Late in February, U.S. Army generals in Iraq started asking military historians and archivists to dig up official records from the 1970s involving the withdrawal of troops from Vietnam. The generals were especially interested in the nitty-gritty of pulling out—procedures for disposing and transferring military property, for example, and the precise sequence of demobilization. The message was explicit: we’re going to be staging another withdrawal soon, from Iraq; once it begins, it could spin easily out of control; so we need a plan for an orderly exit now.
And yet, in three years of occupation, the U.S. military has taken steps that suggest a total pullout is unlikely for years to come. The most tangible sign of these measures is the far-flung network of Forward Operating Bases, or FOBs. There are more than seventy FOBs scattered across Iraq, many of them elaborate renovations of Saddam Hussein’s former network of military bases and presidential palaces. Some FOBs consist of just a handful of barracks, but more than a dozen of them are vast complexes reminiscent of the West German garrisons from Cold War days.
The larger bases are fortified chunks of Middle America, surreally plunked down in the desert, replete with Burger Kings, Pizza Huts, Internet cafés, first-run movie theaters, gyms, and swimming pools. Camp Anaconda, built around two 11,000-foot runways and spread out over fifteen square miles, is home and workplace to 20,000 U.S. troops and 2,500 private contractors. Camp Cooke, which boasts 29,000 square feet of retail shopping, is so huge that a shuttle bus runs back and forth from one end to the other. At Camp Falcon, Army engineers had to bring in 100,000 tons of gravel just to build the reinforced roads.
There’s nothing provisional about these places. They’re often referred to as “enduring bases,” and there are plans to keep them operating, in American hands, even if all our combat regiments go home. The Pentagon is requesting $348 million in emergency funds this year for further base construction, beyond the billions already spent.
And so we are operating in an odd state of limbo. It’s clear that we’re getting out of Iraq, and soon, yet it’s equally clear that we’re staying, in a fairly big way. We are simultaneously engaged yet disengaging, hunkered down yet packing up.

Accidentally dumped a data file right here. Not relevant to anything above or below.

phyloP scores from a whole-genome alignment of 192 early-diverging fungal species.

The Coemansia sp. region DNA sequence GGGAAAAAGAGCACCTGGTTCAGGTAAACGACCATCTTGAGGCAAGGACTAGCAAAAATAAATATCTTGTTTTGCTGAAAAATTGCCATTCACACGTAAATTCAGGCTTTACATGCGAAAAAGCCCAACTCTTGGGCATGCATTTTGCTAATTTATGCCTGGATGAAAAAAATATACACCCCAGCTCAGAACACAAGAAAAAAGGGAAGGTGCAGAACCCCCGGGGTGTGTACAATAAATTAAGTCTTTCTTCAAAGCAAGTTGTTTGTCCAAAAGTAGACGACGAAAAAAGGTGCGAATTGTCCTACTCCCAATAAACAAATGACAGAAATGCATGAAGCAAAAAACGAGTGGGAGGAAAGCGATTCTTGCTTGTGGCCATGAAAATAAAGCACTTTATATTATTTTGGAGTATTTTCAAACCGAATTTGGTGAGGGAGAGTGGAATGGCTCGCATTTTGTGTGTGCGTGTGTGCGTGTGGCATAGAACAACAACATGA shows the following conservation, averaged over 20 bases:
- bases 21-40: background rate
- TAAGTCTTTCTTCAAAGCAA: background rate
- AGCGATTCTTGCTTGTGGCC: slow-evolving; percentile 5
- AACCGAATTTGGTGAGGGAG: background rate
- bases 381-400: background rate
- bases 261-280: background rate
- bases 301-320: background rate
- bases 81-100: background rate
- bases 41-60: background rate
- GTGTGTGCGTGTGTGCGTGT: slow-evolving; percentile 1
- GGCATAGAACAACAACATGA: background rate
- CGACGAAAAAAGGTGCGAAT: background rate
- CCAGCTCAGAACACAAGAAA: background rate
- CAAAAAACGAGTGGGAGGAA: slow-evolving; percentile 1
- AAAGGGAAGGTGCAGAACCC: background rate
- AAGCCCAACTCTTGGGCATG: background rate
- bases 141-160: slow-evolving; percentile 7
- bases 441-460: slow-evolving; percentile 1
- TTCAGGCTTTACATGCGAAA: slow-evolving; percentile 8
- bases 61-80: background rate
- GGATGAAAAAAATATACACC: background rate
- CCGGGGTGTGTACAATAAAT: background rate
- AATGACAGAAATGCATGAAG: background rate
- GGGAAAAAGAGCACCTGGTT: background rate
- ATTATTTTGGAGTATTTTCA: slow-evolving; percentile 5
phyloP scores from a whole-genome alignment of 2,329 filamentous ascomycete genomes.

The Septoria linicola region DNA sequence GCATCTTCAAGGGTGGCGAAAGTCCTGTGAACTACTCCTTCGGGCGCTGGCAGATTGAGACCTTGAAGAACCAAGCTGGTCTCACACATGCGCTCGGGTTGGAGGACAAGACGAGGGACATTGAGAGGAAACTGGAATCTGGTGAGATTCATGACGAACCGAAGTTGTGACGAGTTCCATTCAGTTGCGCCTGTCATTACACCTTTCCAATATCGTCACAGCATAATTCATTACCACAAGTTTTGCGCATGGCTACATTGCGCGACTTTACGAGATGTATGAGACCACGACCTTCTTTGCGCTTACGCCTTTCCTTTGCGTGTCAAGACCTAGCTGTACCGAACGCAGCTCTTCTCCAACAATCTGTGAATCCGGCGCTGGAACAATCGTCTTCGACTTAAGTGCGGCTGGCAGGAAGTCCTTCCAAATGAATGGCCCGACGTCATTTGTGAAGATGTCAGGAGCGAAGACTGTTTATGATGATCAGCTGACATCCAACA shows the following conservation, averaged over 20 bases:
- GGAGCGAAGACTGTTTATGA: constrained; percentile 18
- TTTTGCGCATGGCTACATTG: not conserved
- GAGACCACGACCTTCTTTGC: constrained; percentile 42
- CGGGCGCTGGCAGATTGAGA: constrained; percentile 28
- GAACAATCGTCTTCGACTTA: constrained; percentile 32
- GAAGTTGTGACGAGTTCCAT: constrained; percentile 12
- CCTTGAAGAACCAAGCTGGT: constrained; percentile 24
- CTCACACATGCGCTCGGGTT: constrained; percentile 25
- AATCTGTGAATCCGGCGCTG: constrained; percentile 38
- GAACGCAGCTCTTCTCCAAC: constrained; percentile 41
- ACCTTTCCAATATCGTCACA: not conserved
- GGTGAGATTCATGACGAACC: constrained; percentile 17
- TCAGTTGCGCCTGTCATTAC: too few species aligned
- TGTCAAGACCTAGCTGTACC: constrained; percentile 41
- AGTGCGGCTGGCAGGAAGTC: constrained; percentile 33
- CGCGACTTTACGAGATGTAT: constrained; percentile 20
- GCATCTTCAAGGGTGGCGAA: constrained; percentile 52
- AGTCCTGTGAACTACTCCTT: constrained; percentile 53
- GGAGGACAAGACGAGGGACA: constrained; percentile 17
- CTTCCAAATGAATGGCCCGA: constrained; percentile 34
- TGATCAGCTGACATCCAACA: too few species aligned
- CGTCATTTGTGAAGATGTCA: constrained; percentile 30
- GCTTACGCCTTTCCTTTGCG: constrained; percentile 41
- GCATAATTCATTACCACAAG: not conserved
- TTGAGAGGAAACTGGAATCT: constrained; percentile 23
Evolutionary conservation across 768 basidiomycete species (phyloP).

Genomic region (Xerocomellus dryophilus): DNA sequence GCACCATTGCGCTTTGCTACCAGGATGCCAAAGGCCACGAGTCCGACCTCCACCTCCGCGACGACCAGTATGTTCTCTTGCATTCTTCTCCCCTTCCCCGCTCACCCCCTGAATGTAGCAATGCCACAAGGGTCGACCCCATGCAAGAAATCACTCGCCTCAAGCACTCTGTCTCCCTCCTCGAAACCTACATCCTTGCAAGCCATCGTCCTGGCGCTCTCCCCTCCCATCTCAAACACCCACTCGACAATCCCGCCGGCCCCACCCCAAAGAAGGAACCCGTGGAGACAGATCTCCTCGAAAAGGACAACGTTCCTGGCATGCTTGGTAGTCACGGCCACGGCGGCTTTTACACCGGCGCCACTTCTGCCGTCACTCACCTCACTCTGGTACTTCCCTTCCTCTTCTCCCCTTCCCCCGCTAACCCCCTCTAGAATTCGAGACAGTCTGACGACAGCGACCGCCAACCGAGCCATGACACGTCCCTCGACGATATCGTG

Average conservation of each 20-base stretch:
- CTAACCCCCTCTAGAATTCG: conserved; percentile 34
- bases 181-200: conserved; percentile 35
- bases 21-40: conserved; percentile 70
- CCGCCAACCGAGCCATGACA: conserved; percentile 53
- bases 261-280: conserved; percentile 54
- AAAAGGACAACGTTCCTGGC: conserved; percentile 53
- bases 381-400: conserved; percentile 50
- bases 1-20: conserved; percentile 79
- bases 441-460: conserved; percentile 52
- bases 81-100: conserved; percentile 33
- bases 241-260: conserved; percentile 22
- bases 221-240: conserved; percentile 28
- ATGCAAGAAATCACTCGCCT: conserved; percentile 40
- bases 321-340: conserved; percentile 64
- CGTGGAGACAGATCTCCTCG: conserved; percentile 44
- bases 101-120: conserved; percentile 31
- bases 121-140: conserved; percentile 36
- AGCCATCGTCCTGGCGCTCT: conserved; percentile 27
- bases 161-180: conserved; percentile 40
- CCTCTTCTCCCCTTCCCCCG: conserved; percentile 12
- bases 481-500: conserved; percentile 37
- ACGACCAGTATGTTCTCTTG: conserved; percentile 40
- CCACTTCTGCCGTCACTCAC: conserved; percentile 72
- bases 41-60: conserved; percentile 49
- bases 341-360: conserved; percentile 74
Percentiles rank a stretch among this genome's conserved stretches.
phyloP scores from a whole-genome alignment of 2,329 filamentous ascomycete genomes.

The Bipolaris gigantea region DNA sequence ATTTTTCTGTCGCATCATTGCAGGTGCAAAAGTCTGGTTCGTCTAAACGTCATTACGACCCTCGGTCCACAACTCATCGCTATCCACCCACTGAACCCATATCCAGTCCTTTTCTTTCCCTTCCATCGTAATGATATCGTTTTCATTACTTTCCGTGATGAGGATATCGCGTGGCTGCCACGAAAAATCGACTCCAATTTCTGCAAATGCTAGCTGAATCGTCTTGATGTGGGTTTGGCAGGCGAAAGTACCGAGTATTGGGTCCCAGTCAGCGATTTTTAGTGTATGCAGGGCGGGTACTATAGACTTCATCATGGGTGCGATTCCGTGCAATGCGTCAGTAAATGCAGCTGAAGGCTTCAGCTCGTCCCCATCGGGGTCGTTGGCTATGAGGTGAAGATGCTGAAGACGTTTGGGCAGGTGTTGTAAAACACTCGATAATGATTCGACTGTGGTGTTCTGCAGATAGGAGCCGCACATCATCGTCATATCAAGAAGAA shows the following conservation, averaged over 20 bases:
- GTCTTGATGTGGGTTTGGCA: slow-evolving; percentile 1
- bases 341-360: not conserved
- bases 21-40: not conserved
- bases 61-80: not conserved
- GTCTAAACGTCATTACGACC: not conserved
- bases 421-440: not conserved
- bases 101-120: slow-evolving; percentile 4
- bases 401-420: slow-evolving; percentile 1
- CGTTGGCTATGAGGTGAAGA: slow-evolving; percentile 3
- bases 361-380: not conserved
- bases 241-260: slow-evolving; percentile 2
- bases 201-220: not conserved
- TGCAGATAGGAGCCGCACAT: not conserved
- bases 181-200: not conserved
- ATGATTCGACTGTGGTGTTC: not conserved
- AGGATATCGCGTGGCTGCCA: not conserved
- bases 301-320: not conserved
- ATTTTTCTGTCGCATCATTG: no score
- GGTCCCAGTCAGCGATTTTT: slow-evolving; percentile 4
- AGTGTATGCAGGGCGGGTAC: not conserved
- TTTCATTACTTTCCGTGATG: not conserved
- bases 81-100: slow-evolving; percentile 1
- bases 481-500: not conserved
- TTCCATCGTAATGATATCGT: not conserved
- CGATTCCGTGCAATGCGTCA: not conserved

Here’s the little secret that explains the contradiction, understood by all involved: whatever factions end up running the Iraqi government, they’ll need—and want—the U.S. military to stick around for many years. This is true no matter what the political mood is stateside.
Over the past year or so—ever since competent American officers were finally put in charge of training local soldiers—the Iraqi army has been growing and improving. Yet the Pentagon estimates that while nearly half of the Iraqi units are able to lead a combat operation, not one can fight by itself. The reasons are plain: the Iraqi military has no air force, no centralized intelligence corps, scant logistics apparatus, and only one armored battalion. As a result, it is—and, for the foreseeable future, will be—unable to coordinate a battle plan, defend the country’s borders, provide air support, or protect supply lines. To perform any of these basic tasks, it will need an outside power with professional armed forces. And unless some other country gets involved soon, that outside power will have to be the United States.
Strategy is an art, logistics a science; and the U.S. military has always been extremely adept at science. To supply an army with bullets, bombs, bandages, spare parts, repair kits, fuel, food, water—and to keep all these things moving through the system so nobody runs short—requires extensive planning. For each American soldier capable of going out on patrol or fighting insurgents, there are five support troops supplying his needs, according to an Army spokesman. In other words, of the roughly 130,000 American troops in Iraq today, only about 25,000 are combat troops. Categories overlap, of course; a truck driver in a convoy can find himself in a firefight or be hit by a roadside bomb. Still, when the generals plan how many troops they need, this is the combat-to-support—or “tooth-to-tail”—ratio that shapes their calculations.
Once the Iraqi army stands up and our combat troops stand down—as President Bush puts it—U.S. military planners estimate that the Iraqis will still need 20,000 to 30,000 Americans for logistics, air support, intelligence, and so forth.